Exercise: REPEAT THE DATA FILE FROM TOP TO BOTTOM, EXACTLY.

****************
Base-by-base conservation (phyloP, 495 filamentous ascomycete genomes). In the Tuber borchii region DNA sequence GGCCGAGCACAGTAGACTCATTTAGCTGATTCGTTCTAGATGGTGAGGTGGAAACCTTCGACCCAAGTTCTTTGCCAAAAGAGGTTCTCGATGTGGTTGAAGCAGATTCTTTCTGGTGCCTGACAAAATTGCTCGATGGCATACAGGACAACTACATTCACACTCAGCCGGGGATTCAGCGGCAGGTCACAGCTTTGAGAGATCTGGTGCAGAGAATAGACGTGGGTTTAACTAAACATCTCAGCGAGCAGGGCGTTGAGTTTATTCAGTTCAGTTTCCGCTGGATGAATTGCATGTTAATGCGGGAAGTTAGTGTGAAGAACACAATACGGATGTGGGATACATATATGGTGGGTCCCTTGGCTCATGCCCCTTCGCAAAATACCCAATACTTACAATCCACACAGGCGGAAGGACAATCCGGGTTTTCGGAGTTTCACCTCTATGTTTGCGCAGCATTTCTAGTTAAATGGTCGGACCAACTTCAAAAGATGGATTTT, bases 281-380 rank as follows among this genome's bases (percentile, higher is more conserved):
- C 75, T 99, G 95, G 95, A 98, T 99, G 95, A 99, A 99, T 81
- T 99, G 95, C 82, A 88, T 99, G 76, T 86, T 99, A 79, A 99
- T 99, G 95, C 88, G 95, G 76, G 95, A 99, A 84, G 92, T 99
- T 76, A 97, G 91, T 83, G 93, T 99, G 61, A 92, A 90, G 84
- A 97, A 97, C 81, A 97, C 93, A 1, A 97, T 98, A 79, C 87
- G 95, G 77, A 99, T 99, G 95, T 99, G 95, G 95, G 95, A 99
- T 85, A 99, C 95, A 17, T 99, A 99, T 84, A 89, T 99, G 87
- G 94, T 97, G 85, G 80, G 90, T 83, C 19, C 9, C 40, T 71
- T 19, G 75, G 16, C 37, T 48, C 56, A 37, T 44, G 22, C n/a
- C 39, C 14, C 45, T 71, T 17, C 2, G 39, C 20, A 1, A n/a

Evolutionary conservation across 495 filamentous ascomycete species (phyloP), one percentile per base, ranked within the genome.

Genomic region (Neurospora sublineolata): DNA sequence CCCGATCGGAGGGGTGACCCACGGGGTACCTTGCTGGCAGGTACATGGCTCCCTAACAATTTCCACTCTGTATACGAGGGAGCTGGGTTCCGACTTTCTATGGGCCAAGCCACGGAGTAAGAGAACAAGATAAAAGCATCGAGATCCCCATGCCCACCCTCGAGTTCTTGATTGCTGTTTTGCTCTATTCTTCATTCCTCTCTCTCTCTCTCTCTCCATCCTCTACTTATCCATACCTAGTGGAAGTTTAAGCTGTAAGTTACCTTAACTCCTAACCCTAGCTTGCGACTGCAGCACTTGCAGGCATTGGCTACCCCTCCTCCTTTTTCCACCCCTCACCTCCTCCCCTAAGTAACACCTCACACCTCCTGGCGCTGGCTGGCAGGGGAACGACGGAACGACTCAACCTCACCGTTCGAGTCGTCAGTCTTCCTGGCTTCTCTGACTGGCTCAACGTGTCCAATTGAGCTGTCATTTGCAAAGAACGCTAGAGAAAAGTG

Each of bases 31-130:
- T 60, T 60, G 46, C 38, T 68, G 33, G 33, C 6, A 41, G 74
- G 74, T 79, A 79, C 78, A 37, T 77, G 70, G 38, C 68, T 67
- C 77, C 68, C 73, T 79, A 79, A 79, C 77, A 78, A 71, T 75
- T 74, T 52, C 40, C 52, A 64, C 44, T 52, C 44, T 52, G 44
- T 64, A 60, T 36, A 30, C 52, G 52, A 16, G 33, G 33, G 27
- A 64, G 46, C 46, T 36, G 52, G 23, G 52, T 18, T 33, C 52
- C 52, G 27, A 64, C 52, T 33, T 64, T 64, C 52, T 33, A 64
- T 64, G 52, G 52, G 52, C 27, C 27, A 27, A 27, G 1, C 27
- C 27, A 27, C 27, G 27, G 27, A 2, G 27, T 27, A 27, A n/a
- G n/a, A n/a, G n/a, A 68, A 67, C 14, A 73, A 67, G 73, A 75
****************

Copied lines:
Base-by-base conservation (phyloP, 495 filamentous ascomycete genomes). In the Tuber borchii region DNA sequence GGCCGAGCACAGTAGACTCATTTAGCTGATTCGTTCTAGATGGTGAGGTGGAAACCTTCGACCCAAGTTCTTTGCCAAAAGAGGTTCTCGATGTGGTTGAAGCAGATTCTTTCTGGTGCCTGACAAAATTGCTCGATGGCATACAGGACAACTACATTCACACTCAGCCGGGGATTCAGCGGCAGGTCACAGCTTTGAGAGATCTGGTGCAGAGAATAGACGTGGGTTTAACTAAACATCTCAGCGAGCAGGGCGTTGAGTTTATTCAGTTCAGTTTCCGCTGGATGAATTGCATGTTAATGCGGGAAGTTAGTGTGAAGAACACAATACGGATGTGGGATACATATATGGTGGGTCCCTTGGCTCATGCCCCTTCGCAAAATACCCAATACTTACAATCCACACAGGCGGAAGGACAATCCGGGTTTTCGGAGTTTCACCTCTATGTTTGCGCAGCATTTCTAGTTAAATGGTCGGACCAACTTCAAAAGATGGATTTT, bases 281-380 rank as follows among this genome's bases (percentile, higher is more conserved):
- C 75, T 99, G 95, G 95, A 98, T 99, G 95, A 99, A 99, T 81
- T 99, G 95, C 82, A 88, T 99, G 76, T 86, T 99, A 79, A 99
- T 99, G 95, C 88, G 95, G 76, G 95, A 99, A 84, G 92, T 99
- T 76, A 97, G 91, T 83, G 93, T 99, G 61, A 92, A 90, G 84
- A 97, A 97, C 81, A 97, C 93, A 1, A 97, T 98, A 79, C 87
- G 95, G 77, A 99, T 99, G 95, T 99, G 95, G 95, G 95, A 99
- T 85, A 99, C 95, A 17, T 99, A 99, T 84, A 89, T 99, G 87
- G 94, T 97, G 85, G 80, G 90, T 83, C 19, C 9, C 40, T 71
- T 19, G 75, G 16, C 37, T 48, C 56, A 37, T 44, G 22, C n/a
- C 39, C 14, C 45, T 71, T 17, C 2, G 39, C 20, A 1, A n/a

Evolutionary conservation across 495 filamentous ascomycete species (phyloP), one percentile per base, ranked within the genome.

Genomic region (Neurospora sublineolata): DNA sequence CCCGATCGGAGGGGTGACCCACGGGGTACCTTGCTGGCAGGTACATGGCTCCCTAACAATTTCCACTCTGTATACGAGGGAGCTGGGTTCCGACTTTCTATGGGCCAAGCCACGGAGTAAGAGAACAAGATAAAAGCATCGAGATCCCCATGCCCACCCTCGAGTTCTTGATTGCTGTTTTGCTCTATTCTTCATTCCTCTCTCTCTCTCTCTCTCCATCCTCTACTTATCCATACCTAGTGGAAGTTTAAGCTGTAAGTTACCTTAACTCCTAACCCTAGCTTGCGACTGCAGCACTTGCAGGCATTGGCTACCCCTCCTCCTTTTTCCACCCCTCACCTCCTCCCCTAAGTAACACCTCACACCTCCTGGCGCTGGCTGGCAGGGGAACGACGGAACGACTCAACCTCACCGTTCGAGTCGTCAGTCTTCCTGGCTTCTCTGACTGGCTCAACGTGTCCAATTGAGCTGTCATTTGCAAAGAACGCTAGAGAAAAGTG

Each of bases 31-130:
- T 60, T 60, G 46, C 38, T 68, G 33, G 33, C 6, A 41, G 74
- G 74, T 79, A 79, C 78, A 37, T 77, G 70, G 38, C 68, T 67
- C 77, C 68, C 73, T 79, A 79, A 79, C 77, A 78, A 71, T 75
- T 74, T 52, C 40, C 52, A 64, C 44, T 52, C 44, T 52, G 44
- T 64, A 60, T 36, A 30, C 52, G 52, A 16, G 33, G 33, G 27
- A 64, G 46, C 46, T 36, G 52, G 23, G 52, T 18, T 33, C 52
- C 52, G 27, A 64, C 52, T 33, T 64, T 64, C 52, T 33, A 64
- T 64, G 52, G 52, G 52, C 27, C 27, A 27, A 27, G 1, C 27
- C 27, A 27, C 27, G 27, G 27, A 2, G 27, T 27, A 27, A n/a
- G n/a, A n/a, G n/a, A 68, A 67, C 14, A 73, A 67, G 73, A 75